For their Match Maker assignment, Robinson and Williams collaborated on pairings for Argyle Winery’s 2011 Brut and the Union Wine Co.’s Underwood 2013 Pinot Noir. Both serve as examples of their approach at Altitude, starting with sparkling wine — which is not just for weddings or other special occasions.
“It does go with just about anything, and we’re trying to share with people what we want them to know,” Robinson said.
A prime example is the Rosemary-Lemon Scallops and Veal Sweetbreads. For those unfamiliar with sweetbreads, they are the thymus gland and pancreas, typically from calves or lamb. When cooked, they are reminiscent of chicken liver — minus the mineral aftertaste — with a texture that’s crunchy on the outside and silky-smooth on the inside.
“Everybody on my staff who has been afraid of them has tried them and said, ‘Wow, that’s really good,” Robinson said. “It’s kind of like ‘surf and turf’ in a different way than you would ever think of it being.
“I just want people to try different parts of the animal and the sweetbread are a perfect example,” Robinson added. “I want to introduce that dish to people, but we don’t want to be stand-offish or make them feel they don’t belong here.”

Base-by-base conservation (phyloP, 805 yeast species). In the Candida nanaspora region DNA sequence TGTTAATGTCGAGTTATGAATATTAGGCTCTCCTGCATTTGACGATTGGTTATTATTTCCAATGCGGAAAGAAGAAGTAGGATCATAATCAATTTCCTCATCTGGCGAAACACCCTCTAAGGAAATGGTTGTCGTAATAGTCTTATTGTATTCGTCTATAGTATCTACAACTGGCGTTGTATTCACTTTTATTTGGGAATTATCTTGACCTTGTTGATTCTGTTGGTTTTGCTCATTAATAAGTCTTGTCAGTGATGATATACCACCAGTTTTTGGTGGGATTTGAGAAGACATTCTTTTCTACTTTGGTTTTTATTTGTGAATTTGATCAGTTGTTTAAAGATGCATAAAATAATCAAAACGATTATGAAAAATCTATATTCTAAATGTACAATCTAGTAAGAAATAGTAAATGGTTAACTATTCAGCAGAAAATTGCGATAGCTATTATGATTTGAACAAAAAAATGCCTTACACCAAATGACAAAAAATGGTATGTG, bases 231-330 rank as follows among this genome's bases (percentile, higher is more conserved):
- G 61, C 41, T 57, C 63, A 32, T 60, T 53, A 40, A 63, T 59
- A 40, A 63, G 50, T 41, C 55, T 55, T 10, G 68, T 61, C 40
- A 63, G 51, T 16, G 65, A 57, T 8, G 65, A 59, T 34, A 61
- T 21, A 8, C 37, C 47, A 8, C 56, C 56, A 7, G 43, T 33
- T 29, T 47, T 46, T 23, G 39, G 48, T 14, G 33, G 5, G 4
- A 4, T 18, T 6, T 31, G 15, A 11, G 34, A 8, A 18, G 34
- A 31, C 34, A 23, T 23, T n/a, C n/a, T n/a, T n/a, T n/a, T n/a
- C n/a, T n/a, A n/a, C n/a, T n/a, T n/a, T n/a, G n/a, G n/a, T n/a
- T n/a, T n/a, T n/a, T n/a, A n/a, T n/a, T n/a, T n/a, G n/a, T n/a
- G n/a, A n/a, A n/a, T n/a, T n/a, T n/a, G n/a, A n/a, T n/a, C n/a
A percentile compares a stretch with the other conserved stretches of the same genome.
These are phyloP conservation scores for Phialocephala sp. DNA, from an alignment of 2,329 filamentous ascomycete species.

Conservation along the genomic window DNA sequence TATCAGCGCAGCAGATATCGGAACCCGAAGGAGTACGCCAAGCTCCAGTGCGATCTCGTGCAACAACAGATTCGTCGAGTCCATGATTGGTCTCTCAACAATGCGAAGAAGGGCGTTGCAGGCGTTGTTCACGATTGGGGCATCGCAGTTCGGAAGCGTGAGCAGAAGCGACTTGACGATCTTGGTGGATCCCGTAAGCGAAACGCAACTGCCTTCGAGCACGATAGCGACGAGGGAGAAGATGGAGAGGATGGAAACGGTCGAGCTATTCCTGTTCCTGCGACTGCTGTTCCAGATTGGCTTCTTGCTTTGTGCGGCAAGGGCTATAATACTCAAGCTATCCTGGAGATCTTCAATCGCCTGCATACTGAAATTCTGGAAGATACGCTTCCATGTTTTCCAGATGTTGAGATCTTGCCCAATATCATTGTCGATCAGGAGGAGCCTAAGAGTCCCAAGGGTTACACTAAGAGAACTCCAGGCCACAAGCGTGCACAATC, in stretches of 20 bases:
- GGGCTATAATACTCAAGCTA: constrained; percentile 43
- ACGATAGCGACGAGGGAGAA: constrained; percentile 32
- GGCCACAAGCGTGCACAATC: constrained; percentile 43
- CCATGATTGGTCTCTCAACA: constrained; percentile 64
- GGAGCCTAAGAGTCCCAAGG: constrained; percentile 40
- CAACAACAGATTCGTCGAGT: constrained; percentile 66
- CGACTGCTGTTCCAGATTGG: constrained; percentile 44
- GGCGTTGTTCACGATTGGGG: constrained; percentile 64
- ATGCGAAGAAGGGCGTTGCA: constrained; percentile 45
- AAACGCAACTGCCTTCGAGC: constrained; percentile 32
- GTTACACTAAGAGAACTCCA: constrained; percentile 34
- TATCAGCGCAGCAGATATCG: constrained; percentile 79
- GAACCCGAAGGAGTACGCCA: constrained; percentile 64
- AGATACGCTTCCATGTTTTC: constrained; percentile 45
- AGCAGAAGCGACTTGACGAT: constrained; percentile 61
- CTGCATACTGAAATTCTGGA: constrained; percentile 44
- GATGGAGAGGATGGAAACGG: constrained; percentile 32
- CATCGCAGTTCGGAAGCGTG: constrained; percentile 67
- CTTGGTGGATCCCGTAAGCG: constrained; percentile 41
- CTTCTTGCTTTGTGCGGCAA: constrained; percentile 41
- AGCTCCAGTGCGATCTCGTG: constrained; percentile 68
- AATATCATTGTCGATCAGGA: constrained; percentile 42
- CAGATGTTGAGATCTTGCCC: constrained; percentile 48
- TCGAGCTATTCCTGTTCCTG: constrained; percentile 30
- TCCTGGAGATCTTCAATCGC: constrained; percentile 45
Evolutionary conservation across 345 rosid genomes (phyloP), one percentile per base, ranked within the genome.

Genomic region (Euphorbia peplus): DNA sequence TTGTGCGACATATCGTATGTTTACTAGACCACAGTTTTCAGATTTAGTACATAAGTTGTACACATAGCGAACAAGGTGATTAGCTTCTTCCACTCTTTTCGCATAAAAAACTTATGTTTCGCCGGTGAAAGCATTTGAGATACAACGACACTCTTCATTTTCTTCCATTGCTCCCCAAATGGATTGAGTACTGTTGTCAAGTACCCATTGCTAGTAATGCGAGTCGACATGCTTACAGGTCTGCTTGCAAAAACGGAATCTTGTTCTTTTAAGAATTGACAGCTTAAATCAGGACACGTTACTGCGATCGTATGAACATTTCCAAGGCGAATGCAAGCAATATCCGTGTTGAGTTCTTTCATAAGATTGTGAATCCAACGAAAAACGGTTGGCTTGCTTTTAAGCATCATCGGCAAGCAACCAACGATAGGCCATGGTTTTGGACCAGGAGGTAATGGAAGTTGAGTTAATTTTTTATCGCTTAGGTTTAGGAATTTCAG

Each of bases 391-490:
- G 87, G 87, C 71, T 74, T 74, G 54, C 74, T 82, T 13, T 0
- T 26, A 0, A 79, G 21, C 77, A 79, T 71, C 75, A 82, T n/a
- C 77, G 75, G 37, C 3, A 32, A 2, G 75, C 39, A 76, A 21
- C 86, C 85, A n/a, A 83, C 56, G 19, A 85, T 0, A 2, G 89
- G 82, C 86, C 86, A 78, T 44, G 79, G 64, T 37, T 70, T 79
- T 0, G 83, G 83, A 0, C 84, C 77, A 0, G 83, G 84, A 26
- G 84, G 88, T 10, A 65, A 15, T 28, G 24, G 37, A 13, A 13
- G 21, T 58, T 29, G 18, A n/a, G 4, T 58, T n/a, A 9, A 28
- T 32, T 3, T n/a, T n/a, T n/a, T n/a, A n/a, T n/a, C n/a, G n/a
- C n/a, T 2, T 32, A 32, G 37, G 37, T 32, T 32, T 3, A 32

The Argyle Brut is done methode champenoise, bringing bright acidity with a dry, food-friendly finish.
“The acid in that wine goes well with the richness of the sweetbreads and the saltiness of the prosciutto,” Robinson said. “It ties it all together. It’s amazing what a little shot of acid can do. You drink the bubbles after you take a bite of the scallop or the sweetbread. The lemon juice and bubbles both clean the palate, and it’s like starting over.”
If Robinson and Williams really wanted to dress down their presentation of the Venison Osso Bucco with Lentil Risotto and Apple-Horseradish Gremolata, they would serve the Underwood Pinot Noir at table side not from the traditional bottle but from the 375-milliliter aluminum can that it also comes in.
“That Underwood Pinot Noir, we keep that on hand at our house,” Robinson said. “My girlfriend is in love with that wine.”
The flavor profile of Marionberry, black currant and plum with juicy acidity stood up with the braised approach to the venison osso bucco, which doesn’t come across as gamy and doesn’t require a knife. And both dishes were part of the fall menu at Altitude.
“There’s this mystique of fine dining, but it’s just food,” Robinson said. “I’ve seen people get nervous, so I tell them, ‘Just relax and eat. Have a good time.’ “
The Resort at The Mountain, 68010 E. Fairway Ave., Welches, OR 97067, theresort.com, 503-622-3101.
Argyle Winery 2011 Vintage Brut, Willamette Valley...$27
— 13,750 cases, 12.5% alcohol
Oregon’s largest production of sparkling wine consistently ranks as one of the best in the Pacific Northwest, and its placement on a list — or lack thereof — is a quick way to judge how serious a restaurant is about its wine program.
Argyle was founded in 1987 by Texas winemaker Rollin Soles and Australia’s Brian Croser, and their intent was to create only sparkling wine using methode champenoise.